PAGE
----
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Outline. Density dependent population dynamics: logistic equation Cyclic and chaotic populations Life history strategies K vs r selection (MacArthur) C-S-R models (Grime) Examples of adaptive life history traits and strategies. Life table and population ecology resources.

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outline

Outline

Density dependent population dynamics: logistic equation

Cyclic and chaotic populations

Life history strategies

K vs r selection (MacArthur)

C-S-R models (Grime)

Examples of adaptive life history traits and strategies

life table and population ecology resources

Life table and population ecology resources

USGS interactive population model for spectacled eiders http://www.absc.usgs.gov/research/speimod/

Sample life table calculations from University of Cincinnati Clermont College: http://biology.clc.uc.edu/courses/bio303/life%20tables.htm/

Interactive models for human population http://simon.cs.vt.edu/geosim/IntlPop/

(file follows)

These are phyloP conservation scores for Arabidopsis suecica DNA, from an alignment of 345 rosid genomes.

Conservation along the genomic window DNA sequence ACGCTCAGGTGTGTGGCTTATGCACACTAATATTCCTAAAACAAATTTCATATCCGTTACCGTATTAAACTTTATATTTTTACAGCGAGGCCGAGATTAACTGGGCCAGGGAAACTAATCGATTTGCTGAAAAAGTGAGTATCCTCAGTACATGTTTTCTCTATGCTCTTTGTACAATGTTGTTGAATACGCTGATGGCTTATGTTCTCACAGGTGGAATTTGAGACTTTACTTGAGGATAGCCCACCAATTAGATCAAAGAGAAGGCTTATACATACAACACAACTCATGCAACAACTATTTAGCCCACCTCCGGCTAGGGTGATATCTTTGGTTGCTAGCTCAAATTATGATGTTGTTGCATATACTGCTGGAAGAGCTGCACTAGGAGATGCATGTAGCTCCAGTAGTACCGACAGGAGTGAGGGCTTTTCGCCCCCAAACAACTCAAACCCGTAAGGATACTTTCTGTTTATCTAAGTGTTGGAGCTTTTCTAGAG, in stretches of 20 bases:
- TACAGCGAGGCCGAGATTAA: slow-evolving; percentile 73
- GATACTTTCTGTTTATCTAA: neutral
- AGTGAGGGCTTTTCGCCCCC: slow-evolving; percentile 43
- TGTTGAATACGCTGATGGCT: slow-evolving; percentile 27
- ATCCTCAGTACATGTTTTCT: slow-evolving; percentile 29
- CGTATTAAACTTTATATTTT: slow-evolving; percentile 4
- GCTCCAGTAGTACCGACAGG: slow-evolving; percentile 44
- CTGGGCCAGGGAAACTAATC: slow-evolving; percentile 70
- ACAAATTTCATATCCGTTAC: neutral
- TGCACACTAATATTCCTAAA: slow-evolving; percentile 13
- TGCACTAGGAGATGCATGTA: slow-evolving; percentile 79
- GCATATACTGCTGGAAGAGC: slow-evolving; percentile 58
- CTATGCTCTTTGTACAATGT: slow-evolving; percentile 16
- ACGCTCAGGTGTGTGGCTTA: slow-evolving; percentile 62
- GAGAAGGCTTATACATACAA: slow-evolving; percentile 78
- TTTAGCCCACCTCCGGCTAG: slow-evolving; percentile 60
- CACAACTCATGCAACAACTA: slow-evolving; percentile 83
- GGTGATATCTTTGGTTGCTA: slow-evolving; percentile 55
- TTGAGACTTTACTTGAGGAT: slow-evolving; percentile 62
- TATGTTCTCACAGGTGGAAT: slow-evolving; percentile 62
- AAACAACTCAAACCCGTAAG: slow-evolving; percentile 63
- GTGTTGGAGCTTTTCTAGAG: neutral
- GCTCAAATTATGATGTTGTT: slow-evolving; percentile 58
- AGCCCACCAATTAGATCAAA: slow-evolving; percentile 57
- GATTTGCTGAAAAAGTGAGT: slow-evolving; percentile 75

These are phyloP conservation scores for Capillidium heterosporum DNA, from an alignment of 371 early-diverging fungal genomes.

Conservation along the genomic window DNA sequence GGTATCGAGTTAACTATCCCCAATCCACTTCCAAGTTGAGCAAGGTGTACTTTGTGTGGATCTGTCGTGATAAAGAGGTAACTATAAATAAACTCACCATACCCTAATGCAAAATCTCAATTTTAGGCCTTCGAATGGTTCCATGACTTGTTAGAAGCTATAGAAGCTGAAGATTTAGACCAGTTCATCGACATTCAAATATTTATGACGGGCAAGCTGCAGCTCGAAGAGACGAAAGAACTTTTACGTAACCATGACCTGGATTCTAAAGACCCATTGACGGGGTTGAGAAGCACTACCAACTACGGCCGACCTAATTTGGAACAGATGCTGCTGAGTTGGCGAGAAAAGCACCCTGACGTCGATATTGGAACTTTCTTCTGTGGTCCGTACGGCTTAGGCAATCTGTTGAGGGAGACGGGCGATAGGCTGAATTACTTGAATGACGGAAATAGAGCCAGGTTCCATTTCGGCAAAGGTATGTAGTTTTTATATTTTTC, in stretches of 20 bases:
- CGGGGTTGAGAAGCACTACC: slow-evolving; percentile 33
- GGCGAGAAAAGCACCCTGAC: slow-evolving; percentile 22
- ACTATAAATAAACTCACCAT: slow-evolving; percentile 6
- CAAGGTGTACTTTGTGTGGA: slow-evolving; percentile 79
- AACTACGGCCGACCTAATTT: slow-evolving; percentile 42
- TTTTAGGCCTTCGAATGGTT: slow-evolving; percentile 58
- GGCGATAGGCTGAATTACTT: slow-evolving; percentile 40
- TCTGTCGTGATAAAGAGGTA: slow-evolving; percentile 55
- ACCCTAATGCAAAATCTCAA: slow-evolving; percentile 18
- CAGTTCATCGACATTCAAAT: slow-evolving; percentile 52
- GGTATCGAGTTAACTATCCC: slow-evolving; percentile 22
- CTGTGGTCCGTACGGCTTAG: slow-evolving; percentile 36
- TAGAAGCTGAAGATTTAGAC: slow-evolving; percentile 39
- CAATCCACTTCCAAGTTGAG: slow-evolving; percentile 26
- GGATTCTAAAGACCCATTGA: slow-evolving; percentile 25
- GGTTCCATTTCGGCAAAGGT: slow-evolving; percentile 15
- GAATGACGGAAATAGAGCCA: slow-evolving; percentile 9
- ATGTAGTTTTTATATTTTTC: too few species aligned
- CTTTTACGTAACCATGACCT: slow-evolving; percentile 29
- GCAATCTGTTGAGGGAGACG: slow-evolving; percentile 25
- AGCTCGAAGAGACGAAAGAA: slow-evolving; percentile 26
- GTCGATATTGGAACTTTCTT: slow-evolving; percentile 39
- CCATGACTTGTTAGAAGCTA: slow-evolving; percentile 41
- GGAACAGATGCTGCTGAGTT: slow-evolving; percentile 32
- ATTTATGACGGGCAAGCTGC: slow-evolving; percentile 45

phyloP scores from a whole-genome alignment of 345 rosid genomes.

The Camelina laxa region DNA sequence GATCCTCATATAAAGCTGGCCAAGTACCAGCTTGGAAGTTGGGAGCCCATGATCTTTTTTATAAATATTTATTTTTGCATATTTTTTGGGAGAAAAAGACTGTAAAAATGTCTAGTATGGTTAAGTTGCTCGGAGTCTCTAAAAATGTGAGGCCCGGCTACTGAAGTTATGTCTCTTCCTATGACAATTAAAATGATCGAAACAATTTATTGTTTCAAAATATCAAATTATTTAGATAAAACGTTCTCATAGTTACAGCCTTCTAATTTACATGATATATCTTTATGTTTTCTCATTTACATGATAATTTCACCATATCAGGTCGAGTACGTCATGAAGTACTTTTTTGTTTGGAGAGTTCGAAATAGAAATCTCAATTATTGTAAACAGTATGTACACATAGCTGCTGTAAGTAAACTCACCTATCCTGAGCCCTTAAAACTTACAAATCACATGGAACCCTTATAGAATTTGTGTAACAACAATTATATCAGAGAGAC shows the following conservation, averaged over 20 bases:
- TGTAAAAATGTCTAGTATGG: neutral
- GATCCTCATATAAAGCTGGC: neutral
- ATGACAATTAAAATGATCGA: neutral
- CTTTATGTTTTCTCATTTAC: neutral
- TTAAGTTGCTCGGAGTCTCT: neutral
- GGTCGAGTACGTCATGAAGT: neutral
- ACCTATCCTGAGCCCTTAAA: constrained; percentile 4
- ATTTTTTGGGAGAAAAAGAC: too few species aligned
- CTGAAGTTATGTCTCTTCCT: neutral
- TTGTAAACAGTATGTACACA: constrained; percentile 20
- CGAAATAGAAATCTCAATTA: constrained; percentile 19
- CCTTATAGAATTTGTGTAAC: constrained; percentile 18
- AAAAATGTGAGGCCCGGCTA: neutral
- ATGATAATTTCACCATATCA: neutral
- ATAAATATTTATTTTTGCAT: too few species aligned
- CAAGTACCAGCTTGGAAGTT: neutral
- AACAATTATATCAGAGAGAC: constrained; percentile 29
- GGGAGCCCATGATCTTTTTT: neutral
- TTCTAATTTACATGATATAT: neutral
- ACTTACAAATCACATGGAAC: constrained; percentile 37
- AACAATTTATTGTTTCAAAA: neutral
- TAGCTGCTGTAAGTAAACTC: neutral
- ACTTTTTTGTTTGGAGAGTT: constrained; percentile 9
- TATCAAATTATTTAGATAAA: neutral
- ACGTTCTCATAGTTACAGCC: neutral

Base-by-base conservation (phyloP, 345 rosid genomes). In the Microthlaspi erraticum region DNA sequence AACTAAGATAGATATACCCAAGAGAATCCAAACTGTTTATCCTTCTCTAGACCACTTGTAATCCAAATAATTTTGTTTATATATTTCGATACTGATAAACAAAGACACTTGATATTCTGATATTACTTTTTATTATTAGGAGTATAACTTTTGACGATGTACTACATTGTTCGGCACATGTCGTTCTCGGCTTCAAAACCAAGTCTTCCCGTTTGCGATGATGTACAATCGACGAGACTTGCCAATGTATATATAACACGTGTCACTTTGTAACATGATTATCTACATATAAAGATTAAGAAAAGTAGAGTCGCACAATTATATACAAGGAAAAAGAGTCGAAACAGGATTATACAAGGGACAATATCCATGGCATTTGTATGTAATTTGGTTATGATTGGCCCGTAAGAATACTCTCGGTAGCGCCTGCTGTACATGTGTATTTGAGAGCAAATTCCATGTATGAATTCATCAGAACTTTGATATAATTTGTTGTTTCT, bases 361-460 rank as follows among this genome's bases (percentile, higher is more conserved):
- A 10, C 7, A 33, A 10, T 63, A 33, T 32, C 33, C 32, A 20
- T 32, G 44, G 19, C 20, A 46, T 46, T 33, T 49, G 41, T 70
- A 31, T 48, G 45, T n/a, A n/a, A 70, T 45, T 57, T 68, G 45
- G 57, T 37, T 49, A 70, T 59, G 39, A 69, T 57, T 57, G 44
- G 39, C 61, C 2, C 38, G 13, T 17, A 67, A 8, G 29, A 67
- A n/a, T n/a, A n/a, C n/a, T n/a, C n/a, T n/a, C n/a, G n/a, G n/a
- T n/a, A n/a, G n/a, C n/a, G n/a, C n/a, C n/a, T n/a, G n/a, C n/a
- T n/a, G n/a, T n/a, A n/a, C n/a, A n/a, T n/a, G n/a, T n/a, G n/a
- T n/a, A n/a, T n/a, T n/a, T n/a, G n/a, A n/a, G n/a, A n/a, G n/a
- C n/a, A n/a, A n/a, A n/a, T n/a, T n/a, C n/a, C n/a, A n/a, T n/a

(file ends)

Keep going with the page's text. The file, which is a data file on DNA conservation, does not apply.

density dependent growth

Density dependent growth

As intrinsic rate of increase goes up, behaviour of model changes:

Carrying capacity: one equilibrium value for N

Stable limit cycles: N oscillates among several values

As R increases, number of values in cycle doubles (for 2.1<R<2.57)

Eventually (R>2.57) dynamics are CHAOTIC. Not random, highly density dependent, but unpredictable.

slide4

Time lags can also create cycles:

Resource availability changes with time and population size (eg herbivores and food source)

dN/dt=rN((K-N(t-T))/K)

Classic example: lynx and hares…

alee effect

Alee effect

Can get density dependent effects that work in the opposite direction, especially for small populations

For example: reduced reproduction if population is too small can accelerate decline to extinction. This “inverse density dependence” is called an Alee effect.

metapopulation

Metapopulation

A “population of populations”.

Dynamics driven by dispersal between patches (colonization) and extinction of sub-populations.

metapopulation1

Metapopulation

Usually more dispersal between close patches, less extinction in large or good-quality patches.

“Island Biogeography”

Small, poor patches may be “population sinks” (cannot sustain population on own; are maintained by dispersal from “source” populations.

summary

Summary

Demography affects current distributions, historical range shifts/spread, gene frequencies, and population structures.

Population dynamics important for commercial species: yield, growth, survival, etc.

Use population models to create management plans for both endangered and invasive species

Herbivory (eg stock production) can affect population parameters of range species: Riginos and Hoffman (2003). Journal of Applied Ecology 40:615-625.